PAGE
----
The tight Oct. 30 deadline — and regional skepticism created by the decades-long shrinkage of the mills and agonizing wait for a mills restart — won’t leave much room for celebrating, officials said.

“You know the bottle of wine I told you I had? I don’t plan on opening it until I see smoke coming from the mill stacks,” said Mark Scally, chairman of the East Millinocket Board of Selectmen.

Under the five-year contract the mills’ unions voted overwhelmingly to approve on Wednesday, the two mills’ papermakers will be the lowest-paid in the state, said Duane Lugdon, a United Steelworkers international representative who helped negotiate the new contracts.

Cate Street Capital will pay returning workers the same wages — $14.98 to $21.63 per hour — Brookfield subsidiary Katahdin Paper Co. LLC paid when when it shuttered the East Millinocket mill in April, idling 450 workers.

However, new workers will get $11 per hour until they complete an 8,000-hour probation period, the lowest wage ever paid starting workers, and the mills’ two USW unions will merge. No wage increases are likely until 2016 except undefined, unscheduled bonuses if Cate Street — an investment company specializing in developing alternative-energy resources — finds its first foray into papermaking profitable.

The workers’ health insurance plan “will be better than what they had when they left the mill, and at the same cost,” said Lugdon, calling the improved health care package and same wages a significant win for the workers.

Being the state’s lowest-paid papermakers is difficult for the workers to swallow, given the excellence of their work and the gradual, painful descent of the mills since the 1980s, when thousands of papermakers worked in the two towns, Lugdon said.

“There has been a long struggle up there,” Lugdon said late Friday. “They have been through a number of ownership changes and a number of those owners extracted [salary and benefits] concessions and portrayed it like it would save the business. It didn’t play out that way.”

Many workers will spend months recovering from the four-month layoff’s financial impact.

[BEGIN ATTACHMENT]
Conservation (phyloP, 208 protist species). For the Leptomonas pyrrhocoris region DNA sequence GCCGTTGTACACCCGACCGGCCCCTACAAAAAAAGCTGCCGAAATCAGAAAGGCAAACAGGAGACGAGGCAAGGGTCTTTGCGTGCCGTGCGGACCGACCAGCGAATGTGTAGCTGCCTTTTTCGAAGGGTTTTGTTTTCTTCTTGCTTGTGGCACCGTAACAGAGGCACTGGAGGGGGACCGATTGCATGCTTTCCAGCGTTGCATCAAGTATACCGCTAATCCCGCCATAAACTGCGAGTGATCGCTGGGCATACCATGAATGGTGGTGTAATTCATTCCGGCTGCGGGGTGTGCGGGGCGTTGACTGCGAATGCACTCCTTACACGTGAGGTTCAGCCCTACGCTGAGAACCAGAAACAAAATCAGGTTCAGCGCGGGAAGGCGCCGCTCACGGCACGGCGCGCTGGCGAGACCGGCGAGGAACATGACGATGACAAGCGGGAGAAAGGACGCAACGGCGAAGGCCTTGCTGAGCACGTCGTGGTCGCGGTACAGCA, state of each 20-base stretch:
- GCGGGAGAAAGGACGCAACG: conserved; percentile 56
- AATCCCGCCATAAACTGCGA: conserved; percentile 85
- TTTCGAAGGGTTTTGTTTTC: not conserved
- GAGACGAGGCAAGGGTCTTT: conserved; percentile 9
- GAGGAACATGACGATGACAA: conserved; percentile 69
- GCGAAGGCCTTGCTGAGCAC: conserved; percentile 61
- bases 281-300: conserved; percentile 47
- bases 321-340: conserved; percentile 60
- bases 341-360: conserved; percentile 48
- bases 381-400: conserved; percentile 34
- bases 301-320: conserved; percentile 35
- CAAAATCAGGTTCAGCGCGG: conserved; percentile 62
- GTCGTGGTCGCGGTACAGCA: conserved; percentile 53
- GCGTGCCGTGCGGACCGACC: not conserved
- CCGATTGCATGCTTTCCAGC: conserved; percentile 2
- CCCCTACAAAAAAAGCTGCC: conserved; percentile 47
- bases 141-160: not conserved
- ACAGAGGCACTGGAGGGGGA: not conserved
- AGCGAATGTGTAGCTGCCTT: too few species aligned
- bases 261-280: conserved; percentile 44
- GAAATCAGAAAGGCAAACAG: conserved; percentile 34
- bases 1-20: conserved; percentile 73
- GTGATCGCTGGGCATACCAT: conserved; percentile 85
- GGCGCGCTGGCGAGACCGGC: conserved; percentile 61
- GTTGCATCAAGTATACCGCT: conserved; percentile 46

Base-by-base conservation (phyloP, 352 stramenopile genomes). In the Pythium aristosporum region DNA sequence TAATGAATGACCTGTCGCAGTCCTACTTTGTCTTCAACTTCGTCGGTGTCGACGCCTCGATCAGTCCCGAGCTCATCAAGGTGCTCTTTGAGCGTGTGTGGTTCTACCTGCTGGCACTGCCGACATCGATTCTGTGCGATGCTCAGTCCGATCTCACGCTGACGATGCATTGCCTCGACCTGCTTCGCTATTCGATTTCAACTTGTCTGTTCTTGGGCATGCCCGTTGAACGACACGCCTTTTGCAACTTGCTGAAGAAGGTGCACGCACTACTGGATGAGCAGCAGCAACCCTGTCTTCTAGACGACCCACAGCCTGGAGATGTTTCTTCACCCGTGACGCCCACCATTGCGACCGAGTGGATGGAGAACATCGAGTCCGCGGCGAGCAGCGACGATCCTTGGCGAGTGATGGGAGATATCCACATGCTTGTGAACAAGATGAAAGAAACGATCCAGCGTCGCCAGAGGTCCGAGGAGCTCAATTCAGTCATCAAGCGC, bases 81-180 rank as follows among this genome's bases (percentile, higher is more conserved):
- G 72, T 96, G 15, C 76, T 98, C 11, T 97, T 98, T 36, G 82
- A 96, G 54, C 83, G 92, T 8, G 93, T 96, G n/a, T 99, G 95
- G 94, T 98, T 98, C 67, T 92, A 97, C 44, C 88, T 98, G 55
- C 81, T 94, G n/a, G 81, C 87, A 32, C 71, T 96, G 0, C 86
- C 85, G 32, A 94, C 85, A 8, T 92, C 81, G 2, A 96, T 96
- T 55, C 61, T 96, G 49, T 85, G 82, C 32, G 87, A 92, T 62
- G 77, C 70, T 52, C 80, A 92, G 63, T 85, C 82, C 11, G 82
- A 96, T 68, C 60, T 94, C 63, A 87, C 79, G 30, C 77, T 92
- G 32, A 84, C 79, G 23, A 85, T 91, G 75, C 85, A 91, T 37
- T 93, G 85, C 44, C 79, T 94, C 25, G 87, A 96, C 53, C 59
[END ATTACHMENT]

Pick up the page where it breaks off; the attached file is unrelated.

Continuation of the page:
“At least this company has not hit them in the pocket in a tremendous way,” said Lugdon, whose negotiators spent hundreds of hours working on the deal. “It is just time to put legs back under those mills and put them back to work so the workers can sleep at night.”

East Millinocket will get $700,000 and Millinocket $900,000 annually in property taxes under their deals with Great Northern. East Millinocket’s Board of Selectmen secured a property tax arrangement with Cate Street on Friday setting the mill property’s value at $30 million.

East Millinocket’s tax arrangement with Cate Street “will remove uncertainty,” Scally said Friday. “We already built our budget on a $30 million valuation [from Great Northern]. With the fear of abatement beginning to go away, that means now the budget we do have planned can be carried forward without further cuts.”

Cate Street’s Millinocket tax payment is the same Katahdin Paper would have paid had it remained the Millinocket mill’s owner. Katahdin Paper removed equipment from the site over the last several years that reduced its annual property tax payment by $1.7 million to $900,000, Town Manager Eugene Conlogue said.

The Katahdin region endured mill shutdowns before, but perhaps never has the area come so close to losing its mills and cultural heritage. Twice after the shutdown LePage pressed Brookfield to extend its deadline for scrapping the paper mills. The extensions came after the sole mill suitor to agree to buy the mills abandoned the deal on April 8, precipitating the mills’ shutdown.

“The persistence and resolve of Gov. LePage to keep this deal alive, without a suitor in place, and then to search endlessly to find somebody with a project to continue the papermaking in that region, brought us to a damn happy ending,” Gervais said.

“The long-term payoff for attracting a company like Cate Street Capital to Maine could pay dividends to many other regions throughout the state,” he added.